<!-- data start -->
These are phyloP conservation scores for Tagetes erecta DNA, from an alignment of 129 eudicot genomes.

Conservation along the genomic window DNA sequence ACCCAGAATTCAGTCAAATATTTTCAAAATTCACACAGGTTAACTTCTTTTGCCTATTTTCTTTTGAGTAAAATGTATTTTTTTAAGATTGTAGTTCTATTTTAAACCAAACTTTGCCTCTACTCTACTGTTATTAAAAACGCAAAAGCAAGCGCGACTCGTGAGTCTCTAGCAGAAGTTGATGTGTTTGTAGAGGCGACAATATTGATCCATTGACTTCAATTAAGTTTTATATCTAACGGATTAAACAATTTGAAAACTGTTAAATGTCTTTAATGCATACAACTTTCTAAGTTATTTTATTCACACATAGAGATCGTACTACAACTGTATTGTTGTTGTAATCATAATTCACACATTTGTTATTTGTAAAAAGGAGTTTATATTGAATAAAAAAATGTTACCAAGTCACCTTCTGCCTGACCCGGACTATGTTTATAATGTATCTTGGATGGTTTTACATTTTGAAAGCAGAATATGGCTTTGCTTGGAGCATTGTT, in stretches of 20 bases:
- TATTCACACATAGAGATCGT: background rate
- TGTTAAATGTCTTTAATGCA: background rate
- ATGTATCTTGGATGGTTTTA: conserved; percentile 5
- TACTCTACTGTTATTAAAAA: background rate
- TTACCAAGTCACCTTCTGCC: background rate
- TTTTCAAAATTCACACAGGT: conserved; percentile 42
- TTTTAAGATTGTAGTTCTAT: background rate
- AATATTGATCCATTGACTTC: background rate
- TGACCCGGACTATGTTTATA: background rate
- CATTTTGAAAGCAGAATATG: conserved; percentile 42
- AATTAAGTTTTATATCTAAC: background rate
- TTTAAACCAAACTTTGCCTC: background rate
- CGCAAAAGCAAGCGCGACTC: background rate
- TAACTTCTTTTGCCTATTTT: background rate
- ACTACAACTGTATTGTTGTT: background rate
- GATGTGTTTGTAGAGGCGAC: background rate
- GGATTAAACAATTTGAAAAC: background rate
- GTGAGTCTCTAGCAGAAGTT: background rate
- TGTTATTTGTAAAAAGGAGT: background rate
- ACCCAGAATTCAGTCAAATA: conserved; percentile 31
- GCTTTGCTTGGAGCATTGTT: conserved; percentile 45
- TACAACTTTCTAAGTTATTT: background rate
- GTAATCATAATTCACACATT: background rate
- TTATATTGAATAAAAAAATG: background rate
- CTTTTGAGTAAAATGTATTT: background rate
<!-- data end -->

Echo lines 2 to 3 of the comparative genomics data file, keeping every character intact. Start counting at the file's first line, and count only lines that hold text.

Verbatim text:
Conservation along the genomic window DNA sequence ACCCAGAATTCAGTCAAATATTTTCAAAATTCACACAGGTTAACTTCTTTTGCCTATTTTCTTTTGAGTAAAATGTATTTTTTTAAGATTGTAGTTCTATTTTAAACCAAACTTTGCCTCTACTCTACTGTTATTAAAAACGCAAAAGCAAGCGCGACTCGTGAGTCTCTAGCAGAAGTTGATGTGTTTGTAGAGGCGACAATATTGATCCATTGACTTCAATTAAGTTTTATATCTAACGGATTAAACAATTTGAAAACTGTTAAATGTCTTTAATGCATACAACTTTCTAAGTTATTTTATTCACACATAGAGATCGTACTACAACTGTATTGTTGTTGTAATCATAATTCACACATTTGTTATTTGTAAAAAGGAGTTTATATTGAATAAAAAAATGTTACCAAGTCACCTTCTGCCTGACCCGGACTATGTTTATAATGTATCTTGGATGGTTTTACATTTTGAAAGCAGAATATGGCTTTGCTTGGAGCATTGTT, in stretches of 20 bases:
- TATTCACACATAGAGATCGT: background rate